As might be expected, a person who has been previously certified to perform service of process can have that certification revoked and their name removed from the list. Some of the reasons for such dismissal might include:
● Neglect of duty
Another situation that can get a process server in hot water – to the point of having felony charges filed against them – is to show any sort of bias in the service of any process. A certified process server is expected to act as a neutral third party; if they execute a return of service without having served the associated process that is not only punishable as a third-degree felony but will also cause them to be permanently barred from serving process in the state in the future.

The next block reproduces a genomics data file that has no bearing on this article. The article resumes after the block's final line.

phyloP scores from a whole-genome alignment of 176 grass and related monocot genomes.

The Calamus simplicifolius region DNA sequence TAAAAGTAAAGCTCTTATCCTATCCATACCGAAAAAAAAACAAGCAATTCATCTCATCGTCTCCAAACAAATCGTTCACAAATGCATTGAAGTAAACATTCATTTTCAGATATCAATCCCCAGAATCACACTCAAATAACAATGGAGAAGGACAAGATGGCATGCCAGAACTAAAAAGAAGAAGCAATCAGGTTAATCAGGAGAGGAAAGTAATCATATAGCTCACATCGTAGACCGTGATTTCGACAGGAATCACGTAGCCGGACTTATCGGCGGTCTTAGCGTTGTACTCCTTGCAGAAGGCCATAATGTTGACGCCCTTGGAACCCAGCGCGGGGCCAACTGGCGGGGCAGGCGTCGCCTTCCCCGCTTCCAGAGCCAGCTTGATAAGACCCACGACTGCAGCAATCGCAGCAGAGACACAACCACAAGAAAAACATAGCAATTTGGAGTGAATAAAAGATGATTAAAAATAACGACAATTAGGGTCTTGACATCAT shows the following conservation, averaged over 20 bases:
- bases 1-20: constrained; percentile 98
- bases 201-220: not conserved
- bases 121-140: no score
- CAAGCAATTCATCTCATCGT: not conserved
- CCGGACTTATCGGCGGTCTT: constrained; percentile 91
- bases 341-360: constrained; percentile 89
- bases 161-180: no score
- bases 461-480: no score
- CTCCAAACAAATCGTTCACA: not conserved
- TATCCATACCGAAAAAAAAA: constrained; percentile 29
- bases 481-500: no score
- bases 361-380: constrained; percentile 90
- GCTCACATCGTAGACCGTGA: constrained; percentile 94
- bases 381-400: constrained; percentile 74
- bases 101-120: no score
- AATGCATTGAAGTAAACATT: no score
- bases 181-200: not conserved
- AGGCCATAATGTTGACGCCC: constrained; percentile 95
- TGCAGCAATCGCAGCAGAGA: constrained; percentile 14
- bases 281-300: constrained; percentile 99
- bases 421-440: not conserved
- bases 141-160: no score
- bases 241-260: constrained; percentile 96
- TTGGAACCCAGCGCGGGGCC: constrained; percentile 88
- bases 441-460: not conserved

(1) A certified process server may be removed from the list of certified process servers for any malfeasance, misfeasance, neglect of duty, or incompetence, as provided by court rule.
(2) A certified process server must be disinterested in any process he or she serves; if the certified process server willfully and knowingly executes a false return of service, he or she is guilty of a felony of the third degree, punishable as provided in s. 775.082, s. 775.083, or s. 775.084, and shall be permanently barred from serving process in this state.